Postnatal Depression

Category : Uncategorized, Your Friendly Gardener · by Dec 5th, 2016

Monday 5th of December, 2016

Postnatal depression (PND) isn’t often discussed here, but it’s a real issue that happens to more mothers than we think.

I’ve never experienced PND myself, but I’ve had friends who have struggled with it. PND isn’t just postnatal blues, or “baby blues” as we often call it. Most mums experience baby blues to some degree – unexplained mood swings and tearfulness brought on by hormonal and psychological changes in the body post-delivery. Doctors tend to give this a few days (to two weeks maximum) to clear up, and most mums usually do.

What postnatal depression really means
Both Kandang Kerbau Hospital and the is over the counter Singapore Associationfor Mental Health estimate that about 10-15% of mothers are affected by PND. PND usually appears within the first six weeks of delivery, but it can occur later. Doctors diagnose PND once symptoms persist for more than two weeks, but the tricky thing is that many mum go undiagnosed.

What causes postnatal depression
There are many factors that can lead to PND – both young mothers under 21 and mature mothers are at a higher risk, particularly when the pregnancy is unplanned or complicated. The support system of the parent is important – the more worried, fatigued, or anxious a mother is over caring for her child, the higher the risk of PND. Past psychiatric history is also a definite factor.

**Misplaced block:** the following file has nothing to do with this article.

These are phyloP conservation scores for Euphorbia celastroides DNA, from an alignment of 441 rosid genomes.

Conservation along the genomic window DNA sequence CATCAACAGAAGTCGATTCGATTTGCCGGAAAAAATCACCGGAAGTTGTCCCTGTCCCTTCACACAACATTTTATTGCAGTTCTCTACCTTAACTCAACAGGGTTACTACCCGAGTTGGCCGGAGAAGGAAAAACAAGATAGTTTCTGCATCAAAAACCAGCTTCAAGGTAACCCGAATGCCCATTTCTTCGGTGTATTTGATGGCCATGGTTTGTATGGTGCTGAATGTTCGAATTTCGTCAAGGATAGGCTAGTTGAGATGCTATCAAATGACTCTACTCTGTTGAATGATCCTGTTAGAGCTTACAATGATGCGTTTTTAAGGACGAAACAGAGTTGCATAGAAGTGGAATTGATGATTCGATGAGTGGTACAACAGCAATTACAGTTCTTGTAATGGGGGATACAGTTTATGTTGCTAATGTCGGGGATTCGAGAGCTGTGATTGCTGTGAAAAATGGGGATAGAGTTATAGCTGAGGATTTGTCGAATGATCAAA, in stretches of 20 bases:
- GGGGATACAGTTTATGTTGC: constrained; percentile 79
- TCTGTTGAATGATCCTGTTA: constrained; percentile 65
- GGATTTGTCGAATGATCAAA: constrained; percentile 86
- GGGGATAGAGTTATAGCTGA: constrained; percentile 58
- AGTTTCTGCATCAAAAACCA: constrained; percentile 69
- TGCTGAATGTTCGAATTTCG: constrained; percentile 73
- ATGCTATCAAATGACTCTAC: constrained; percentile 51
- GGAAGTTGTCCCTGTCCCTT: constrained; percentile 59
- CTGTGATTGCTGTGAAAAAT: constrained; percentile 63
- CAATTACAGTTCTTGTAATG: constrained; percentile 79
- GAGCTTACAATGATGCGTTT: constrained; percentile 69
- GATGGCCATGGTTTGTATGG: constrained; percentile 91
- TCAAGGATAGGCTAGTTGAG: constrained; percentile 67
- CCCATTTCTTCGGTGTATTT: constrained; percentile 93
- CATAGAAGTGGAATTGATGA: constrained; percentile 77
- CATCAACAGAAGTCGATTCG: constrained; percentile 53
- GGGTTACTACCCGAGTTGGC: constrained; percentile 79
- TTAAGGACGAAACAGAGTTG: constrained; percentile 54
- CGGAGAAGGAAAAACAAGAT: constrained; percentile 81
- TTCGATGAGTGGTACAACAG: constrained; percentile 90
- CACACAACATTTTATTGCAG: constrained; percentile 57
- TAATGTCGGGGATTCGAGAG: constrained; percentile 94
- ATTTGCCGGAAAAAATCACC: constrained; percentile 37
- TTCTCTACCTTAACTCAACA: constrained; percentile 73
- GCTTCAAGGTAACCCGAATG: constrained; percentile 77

How to identify postnatal depression
Mums – and even fathers, to a smaller extent – often experience tearfulness, fatigue, and sleeplessness. Loss of concentration, high irritability, and a lack of appetite are common. PND can also result in hostility towards spouses and/or the baby, and a constant feeling of being alone and a failure as a parent. In severe cases, suicidal thoughts can occur.

How and where to get help
Many PND sufferers choose not to get help because they are afraid that they will be deemed unfit to care for their children and their children will be taken out of their care. But external help is important for parents with PND to recover!

The most immediate thing you can do if you suspect you have PND (or if you know someone with PND) is to start talking. Talk to a partner, family member, midwife, support group, doctor, or counselor about how you feel.

For those with moderate or severe depression, doctors will recommend medical attention that involves a full assessment, management plan, therapy, and often antidepressants. The KK Women’s and Children’s Hospital offers consultation and treatment.

Being a parent is tough but you don’t have to do it alone – our green community is here for you too!

Your friendly neighbourhood gardener,
Ana

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